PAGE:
The SMC Junior Ski Racing and Training Team's objective is to develop ski racers' skills and promote the fun of skiing through training and competition.
The SMC Junior Ski Racing and Training Team's programmes are designed to be adaptable to suit the needs of the athletes. Programmes are organized into categories based primarily on age classifications.
Christina Binsbergen the SMC coach, advises that conditions and snow permitting in the weekends, she will be keen to undertake some race training for those interested.
We'll keep the website and snow report updated if there is to be an upcoming coaching session. All SMC junior skiers are welcome!
We are still waiting for the snow for these below events! We are all set to go, so hopefully will happen soon...
The Taranaki Secondary Schools Ski/Board Champs 1st available ski day after the July school holidays.
The Secondary schools hold their Championships on the first suitable day of next term and the Primary and Intermediate schools follow on the next suitable day. The event is held at the Manganui Ski area on Mt Taranaki a suitable day means adequate snow cover and fair weather. The SMC racing & training coordinator Clive Saleman will attend to set the race course, and we will have Safety Services on hand for any first aid requirements.
Please feel free to contact Clive Saleman, Stratford Mountain Club Racing Coordinator 0272906636, firstname.lastname@example.org
Also contact Mr. Richard (Titch) Turner at NPBHS for further details.
SMC will provide ONE complimentary (free) lift ticket voucher for each team manager from each school …on application to the race coordinator. SMC will provide COMPETITORS lift tickets at members rate ($15), providing that each school get their manager to buy all competitors lift tickets (ie organize total payment for all their schools competitors).
The Taranaki Primary&Intermediate Schools Ski Champs Manganui Ski Area, 2nd available ski day after the July school holidays.
Over the last several years the Taranaki Primary and Intermediate Schools Skiing Champs have been coordinated by Philli Butt of Oakura School The Coordinator this year is yet to be announced. The Secondary schools hold their Championships on the first suitable day of next term and the Primary and Intermediate schools follow on the next suitable day. The event is held at the Manganui Ski area on Mt Taranaki a suitable day means adequate snow cover and fair weather.
Bring your lunch - pies and snack food and drinks are available on the mountain. This event is all about participation - register with your school, turn up and you will be given a start!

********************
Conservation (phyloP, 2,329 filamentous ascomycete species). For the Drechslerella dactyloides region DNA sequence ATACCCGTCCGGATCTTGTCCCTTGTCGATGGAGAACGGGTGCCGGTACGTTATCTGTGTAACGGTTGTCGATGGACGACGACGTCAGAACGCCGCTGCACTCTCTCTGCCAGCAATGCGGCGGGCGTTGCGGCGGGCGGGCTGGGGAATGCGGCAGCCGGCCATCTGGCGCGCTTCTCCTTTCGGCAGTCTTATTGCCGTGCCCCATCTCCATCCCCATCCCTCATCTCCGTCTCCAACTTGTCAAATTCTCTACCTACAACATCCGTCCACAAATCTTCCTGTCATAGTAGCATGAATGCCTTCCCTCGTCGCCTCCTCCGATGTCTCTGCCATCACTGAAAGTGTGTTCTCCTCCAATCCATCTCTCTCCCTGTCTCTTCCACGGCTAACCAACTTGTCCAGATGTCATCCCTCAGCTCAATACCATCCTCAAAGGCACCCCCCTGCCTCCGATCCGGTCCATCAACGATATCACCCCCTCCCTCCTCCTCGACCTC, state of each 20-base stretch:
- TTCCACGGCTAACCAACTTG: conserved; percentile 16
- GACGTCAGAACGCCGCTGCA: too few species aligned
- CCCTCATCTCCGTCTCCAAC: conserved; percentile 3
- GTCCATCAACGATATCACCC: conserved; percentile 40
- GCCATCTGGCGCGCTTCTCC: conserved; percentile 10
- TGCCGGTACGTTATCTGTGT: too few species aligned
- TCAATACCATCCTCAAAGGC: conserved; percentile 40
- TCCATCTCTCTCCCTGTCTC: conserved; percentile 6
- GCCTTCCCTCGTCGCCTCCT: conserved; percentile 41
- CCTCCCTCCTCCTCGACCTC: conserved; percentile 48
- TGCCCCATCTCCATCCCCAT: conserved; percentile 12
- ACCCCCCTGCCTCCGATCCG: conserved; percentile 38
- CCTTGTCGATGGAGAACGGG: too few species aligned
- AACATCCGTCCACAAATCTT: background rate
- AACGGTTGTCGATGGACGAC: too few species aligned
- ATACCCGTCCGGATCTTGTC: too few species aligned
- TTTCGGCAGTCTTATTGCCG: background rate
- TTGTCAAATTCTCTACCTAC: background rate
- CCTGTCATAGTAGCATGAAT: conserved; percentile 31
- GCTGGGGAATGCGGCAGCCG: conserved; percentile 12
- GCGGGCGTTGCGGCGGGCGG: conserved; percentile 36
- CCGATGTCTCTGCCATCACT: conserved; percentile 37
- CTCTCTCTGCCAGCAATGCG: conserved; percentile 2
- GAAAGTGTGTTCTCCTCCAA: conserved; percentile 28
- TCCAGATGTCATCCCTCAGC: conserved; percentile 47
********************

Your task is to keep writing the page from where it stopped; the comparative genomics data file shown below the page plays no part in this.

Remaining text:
I will be attending the event as per the last several years with radios, stopwatches, and computer and printer to record the results.
I will attend to set the race course, and we will have Safety Services on hand for any first aid requirements.
Please feel free to contact me if you have any queries. Regards, Clive Saleman, Stratford Mountain Club Racing Coordinator 0272906636 email@example.com
SMC will provide ONE complimentary (free) lift ticket voucher for each team manager from each school …on application to the race coordinator. SMC will provide COMPETITORS lift tickets at members rates ($15), providing that each school get their manager to buy all competitors lift tickets (ie organize total payment for all their school competitors). SMC lodge will be available to teachers, parents and kids attending the primaries.
SMC PRESIDENT’S REPORT
Welcome to the August email president report, with a feel of spring in the air. The T-bar has been marginal over the past two weeks, but it only requires a small dump of snow to get things going again. We are fingers crossed for this, as the Cub is keen to host both the secondary and primary school racing events. Clive is also keen to run some additional events to cater for the gathering interest of border cross and terrain park competition for the younger riders. Stay in close touch with the schools as these events have to be run within a days notice. That is, if there is snow on the tee bar and the following day is reasonable it will run.
To date the T-bar has run 27 days and the top tow 30 plus.
The top tow has over three meters of cover on the lift line so it is stacking up to what will be a great spring. Just a warning though snow conditions can and do change rapidly so pay attention to signs and if in doubt ask our full time operational staff for advice on the current or potential conditions. So why drive four hours, battle for a car park (you have to be on the mountain road before 7.30 to get any where near the lifts) queue for twenty minutes with the other ten thousand before you can get a run, and come back home with a empty wallet!
We are in the process of getting some procedures in place to advise people of top tow conditions and amenities available so spring can be enjoyed by all. But in the mean time please advise people to bring cash to purchase day lift passes, snack food and drink. There are a small number of top tow belts available for hire, a micro wave and hot drinks available in the top tow shed.